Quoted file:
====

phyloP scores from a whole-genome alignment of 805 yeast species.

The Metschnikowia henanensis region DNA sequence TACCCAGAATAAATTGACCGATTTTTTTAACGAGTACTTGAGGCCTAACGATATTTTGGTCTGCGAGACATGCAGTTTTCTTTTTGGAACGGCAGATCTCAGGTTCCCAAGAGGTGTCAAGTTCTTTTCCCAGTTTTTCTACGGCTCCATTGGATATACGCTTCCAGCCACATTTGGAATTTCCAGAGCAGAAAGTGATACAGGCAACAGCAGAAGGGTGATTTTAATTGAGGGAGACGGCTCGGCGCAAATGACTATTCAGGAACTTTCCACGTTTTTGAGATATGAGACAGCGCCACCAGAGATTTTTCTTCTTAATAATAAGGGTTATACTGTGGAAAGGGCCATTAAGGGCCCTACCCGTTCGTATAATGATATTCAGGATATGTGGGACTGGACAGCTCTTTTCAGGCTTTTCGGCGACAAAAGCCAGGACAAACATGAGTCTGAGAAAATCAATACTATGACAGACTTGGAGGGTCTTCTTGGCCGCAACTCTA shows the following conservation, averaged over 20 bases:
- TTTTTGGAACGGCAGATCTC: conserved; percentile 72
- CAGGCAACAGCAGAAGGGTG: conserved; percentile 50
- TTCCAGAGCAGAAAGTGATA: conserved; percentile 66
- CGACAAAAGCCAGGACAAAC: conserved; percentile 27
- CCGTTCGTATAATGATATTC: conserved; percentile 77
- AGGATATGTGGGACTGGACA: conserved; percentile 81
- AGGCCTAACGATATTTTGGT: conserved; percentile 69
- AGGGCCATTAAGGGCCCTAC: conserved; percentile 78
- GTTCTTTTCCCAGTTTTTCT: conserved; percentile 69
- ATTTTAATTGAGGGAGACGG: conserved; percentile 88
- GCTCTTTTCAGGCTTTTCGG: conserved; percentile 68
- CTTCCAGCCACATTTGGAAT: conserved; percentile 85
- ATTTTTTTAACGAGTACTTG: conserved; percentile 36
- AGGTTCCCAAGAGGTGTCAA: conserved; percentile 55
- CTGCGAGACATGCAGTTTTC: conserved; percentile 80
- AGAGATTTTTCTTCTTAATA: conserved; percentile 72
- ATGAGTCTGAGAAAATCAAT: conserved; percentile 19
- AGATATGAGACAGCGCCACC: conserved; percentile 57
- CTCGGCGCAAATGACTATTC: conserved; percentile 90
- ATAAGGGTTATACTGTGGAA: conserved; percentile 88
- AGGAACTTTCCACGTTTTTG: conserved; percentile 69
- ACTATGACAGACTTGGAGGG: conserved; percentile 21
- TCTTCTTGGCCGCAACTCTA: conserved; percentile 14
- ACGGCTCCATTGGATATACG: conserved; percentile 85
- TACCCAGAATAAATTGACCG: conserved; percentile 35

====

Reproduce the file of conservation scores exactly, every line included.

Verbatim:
phyloP scores from a whole-genome alignment of 805 yeast species.

The Metschnikowia henanensis region DNA sequence TACCCAGAATAAATTGACCGATTTTTTTAACGAGTACTTGAGGCCTAACGATATTTTGGTCTGCGAGACATGCAGTTTTCTTTTTGGAACGGCAGATCTCAGGTTCCCAAGAGGTGTCAAGTTCTTTTCCCAGTTTTTCTACGGCTCCATTGGATATACGCTTCCAGCCACATTTGGAATTTCCAGAGCAGAAAGTGATACAGGCAACAGCAGAAGGGTGATTTTAATTGAGGGAGACGGCTCGGCGCAAATGACTATTCAGGAACTTTCCACGTTTTTGAGATATGAGACAGCGCCACCAGAGATTTTTCTTCTTAATAATAAGGGTTATACTGTGGAAAGGGCCATTAAGGGCCCTACCCGTTCGTATAATGATATTCAGGATATGTGGGACTGGACAGCTCTTTTCAGGCTTTTCGGCGACAAAAGCCAGGACAAACATGAGTCTGAGAAAATCAATACTATGACAGACTTGGAGGGTCTTCTTGGCCGCAACTCTA shows the following conservation, averaged over 20 bases:
- TTTTTGGAACGGCAGATCTC: conserved; percentile 72
- CAGGCAACAGCAGAAGGGTG: conserved; percentile 50
- TTCCAGAGCAGAAAGTGATA: conserved; percentile 66
- CGACAAAAGCCAGGACAAAC: conserved; percentile 27
- CCGTTCGTATAATGATATTC: conserved; percentile 77
- AGGATATGTGGGACTGGACA: conserved; percentile 81
- AGGCCTAACGATATTTTGGT: conserved; percentile 69
- AGGGCCATTAAGGGCCCTAC: conserved; percentile 78
- GTTCTTTTCCCAGTTTTTCT: conserved; percentile 69
- ATTTTAATTGAGGGAGACGG: conserved; percentile 88
- GCTCTTTTCAGGCTTTTCGG: conserved; percentile 68
- CTTCCAGCCACATTTGGAAT: conserved; percentile 85
- ATTTTTTTAACGAGTACTTG: conserved; percentile 36
- AGGTTCCCAAGAGGTGTCAA: conserved; percentile 55
- CTGCGAGACATGCAGTTTTC: conserved; percentile 80
- AGAGATTTTTCTTCTTAATA: conserved; percentile 72
- ATGAGTCTGAGAAAATCAAT: conserved; percentile 19
- AGATATGAGACAGCGCCACC: conserved; percentile 57
- CTCGGCGCAAATGACTATTC: conserved; percentile 90
- ATAAGGGTTATACTGTGGAA: conserved; percentile 88
- AGGAACTTTCCACGTTTTTG: conserved; percentile 69
- ACTATGACAGACTTGGAGGG: conserved; percentile 21
- TCTTCTTGGCCGCAACTCTA: conserved; percentile 14
- ACGGCTCCATTGGATATACG: conserved; percentile 85
- TACCCAGAATAAATTGACCG: conserved; percentile 35